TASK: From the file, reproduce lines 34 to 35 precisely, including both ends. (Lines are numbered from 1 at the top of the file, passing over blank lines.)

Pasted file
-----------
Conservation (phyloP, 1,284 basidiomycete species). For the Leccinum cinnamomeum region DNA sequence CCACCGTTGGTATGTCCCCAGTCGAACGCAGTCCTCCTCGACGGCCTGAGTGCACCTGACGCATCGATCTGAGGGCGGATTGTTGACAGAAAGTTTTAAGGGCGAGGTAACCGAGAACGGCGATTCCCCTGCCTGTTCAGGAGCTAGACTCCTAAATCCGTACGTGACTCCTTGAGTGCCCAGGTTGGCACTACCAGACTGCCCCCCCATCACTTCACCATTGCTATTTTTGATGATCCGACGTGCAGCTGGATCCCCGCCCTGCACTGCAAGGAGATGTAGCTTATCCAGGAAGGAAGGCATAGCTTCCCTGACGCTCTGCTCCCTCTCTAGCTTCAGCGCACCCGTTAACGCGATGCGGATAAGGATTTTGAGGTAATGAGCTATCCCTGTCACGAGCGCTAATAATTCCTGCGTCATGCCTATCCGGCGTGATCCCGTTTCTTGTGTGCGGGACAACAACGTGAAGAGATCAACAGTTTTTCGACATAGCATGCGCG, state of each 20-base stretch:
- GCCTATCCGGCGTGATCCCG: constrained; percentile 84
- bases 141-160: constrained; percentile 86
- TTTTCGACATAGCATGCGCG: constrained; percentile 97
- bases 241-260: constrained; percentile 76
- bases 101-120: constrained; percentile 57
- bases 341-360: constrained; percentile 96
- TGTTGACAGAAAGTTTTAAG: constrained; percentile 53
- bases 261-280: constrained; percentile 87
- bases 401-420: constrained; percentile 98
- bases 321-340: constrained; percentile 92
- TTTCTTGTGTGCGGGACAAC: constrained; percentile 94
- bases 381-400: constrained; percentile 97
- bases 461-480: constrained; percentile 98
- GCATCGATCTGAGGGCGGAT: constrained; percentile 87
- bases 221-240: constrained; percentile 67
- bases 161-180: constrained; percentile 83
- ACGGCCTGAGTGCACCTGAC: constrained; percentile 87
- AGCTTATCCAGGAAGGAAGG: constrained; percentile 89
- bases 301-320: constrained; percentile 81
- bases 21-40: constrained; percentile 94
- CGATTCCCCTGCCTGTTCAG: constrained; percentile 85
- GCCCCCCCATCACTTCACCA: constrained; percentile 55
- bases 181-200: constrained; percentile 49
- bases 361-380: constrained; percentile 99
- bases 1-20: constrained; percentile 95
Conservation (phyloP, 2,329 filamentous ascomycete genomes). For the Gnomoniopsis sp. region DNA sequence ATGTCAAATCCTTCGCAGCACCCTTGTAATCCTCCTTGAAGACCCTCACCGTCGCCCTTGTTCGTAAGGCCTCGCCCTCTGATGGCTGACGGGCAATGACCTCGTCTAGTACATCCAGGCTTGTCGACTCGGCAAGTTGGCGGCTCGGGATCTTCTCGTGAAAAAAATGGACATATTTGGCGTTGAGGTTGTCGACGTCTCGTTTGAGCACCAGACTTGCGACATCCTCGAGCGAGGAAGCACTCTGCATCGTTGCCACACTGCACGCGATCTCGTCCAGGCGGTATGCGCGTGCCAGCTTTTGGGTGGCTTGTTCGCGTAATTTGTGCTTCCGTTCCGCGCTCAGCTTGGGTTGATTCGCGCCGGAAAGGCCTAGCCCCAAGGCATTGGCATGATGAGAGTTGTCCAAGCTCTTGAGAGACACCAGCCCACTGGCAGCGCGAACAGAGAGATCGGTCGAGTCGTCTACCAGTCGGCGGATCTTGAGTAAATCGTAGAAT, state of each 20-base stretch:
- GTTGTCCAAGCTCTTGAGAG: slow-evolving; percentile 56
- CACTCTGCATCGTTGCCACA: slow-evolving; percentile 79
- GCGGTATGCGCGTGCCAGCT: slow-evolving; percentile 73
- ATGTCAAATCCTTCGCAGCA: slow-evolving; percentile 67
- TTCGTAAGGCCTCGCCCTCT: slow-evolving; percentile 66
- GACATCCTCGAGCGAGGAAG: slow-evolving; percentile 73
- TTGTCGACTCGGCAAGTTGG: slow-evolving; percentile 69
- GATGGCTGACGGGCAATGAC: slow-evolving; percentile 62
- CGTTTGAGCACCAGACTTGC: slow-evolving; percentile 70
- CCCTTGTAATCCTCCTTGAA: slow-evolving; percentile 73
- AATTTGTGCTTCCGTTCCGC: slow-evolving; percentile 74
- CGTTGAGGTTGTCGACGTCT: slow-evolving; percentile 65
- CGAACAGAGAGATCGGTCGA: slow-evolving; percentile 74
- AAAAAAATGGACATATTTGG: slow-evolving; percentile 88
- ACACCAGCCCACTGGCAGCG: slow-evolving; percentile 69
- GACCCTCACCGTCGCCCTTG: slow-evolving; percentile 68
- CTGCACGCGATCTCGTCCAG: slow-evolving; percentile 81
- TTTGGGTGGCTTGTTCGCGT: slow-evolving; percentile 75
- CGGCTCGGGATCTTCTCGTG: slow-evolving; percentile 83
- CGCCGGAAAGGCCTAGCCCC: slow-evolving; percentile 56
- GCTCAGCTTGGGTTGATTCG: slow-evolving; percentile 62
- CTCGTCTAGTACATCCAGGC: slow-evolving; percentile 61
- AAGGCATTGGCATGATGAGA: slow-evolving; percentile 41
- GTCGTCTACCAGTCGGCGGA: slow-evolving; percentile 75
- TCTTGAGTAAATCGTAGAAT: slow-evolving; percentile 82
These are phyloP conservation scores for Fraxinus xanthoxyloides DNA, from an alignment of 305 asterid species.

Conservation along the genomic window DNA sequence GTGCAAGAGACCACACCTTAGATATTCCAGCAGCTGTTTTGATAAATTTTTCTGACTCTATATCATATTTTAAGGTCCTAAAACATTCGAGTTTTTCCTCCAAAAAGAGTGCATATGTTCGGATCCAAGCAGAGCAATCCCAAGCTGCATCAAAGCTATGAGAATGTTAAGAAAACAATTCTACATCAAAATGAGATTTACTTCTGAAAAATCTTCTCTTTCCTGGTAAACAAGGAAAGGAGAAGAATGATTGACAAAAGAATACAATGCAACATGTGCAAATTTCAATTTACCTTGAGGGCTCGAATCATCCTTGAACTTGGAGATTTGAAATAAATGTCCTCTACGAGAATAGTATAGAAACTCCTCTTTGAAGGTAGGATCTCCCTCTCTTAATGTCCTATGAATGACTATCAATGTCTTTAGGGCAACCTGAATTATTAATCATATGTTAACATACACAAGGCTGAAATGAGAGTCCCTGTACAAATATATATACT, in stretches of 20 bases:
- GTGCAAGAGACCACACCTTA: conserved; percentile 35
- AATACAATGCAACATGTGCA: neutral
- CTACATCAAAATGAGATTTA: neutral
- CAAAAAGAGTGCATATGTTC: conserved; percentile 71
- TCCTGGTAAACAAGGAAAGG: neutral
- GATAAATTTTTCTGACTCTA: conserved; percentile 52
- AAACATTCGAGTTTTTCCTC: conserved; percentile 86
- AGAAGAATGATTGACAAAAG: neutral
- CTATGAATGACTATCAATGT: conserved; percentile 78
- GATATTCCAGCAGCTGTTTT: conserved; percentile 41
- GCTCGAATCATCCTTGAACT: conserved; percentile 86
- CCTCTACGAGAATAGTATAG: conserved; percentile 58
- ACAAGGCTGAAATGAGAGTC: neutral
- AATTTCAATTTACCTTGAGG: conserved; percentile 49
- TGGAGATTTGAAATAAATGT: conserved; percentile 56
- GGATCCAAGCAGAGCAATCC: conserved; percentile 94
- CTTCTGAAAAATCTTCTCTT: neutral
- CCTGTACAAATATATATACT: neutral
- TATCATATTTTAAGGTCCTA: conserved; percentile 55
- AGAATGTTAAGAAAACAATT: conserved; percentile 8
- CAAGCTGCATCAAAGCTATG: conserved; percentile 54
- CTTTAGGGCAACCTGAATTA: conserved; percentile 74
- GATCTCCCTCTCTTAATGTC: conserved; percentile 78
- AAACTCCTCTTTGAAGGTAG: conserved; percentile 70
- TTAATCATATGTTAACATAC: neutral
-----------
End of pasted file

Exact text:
- TTGTCGACTCGGCAAGTTGG: slow-evolving; percentile 69
- GATGGCTGACGGGCAATGAC: slow-evolving; percentile 62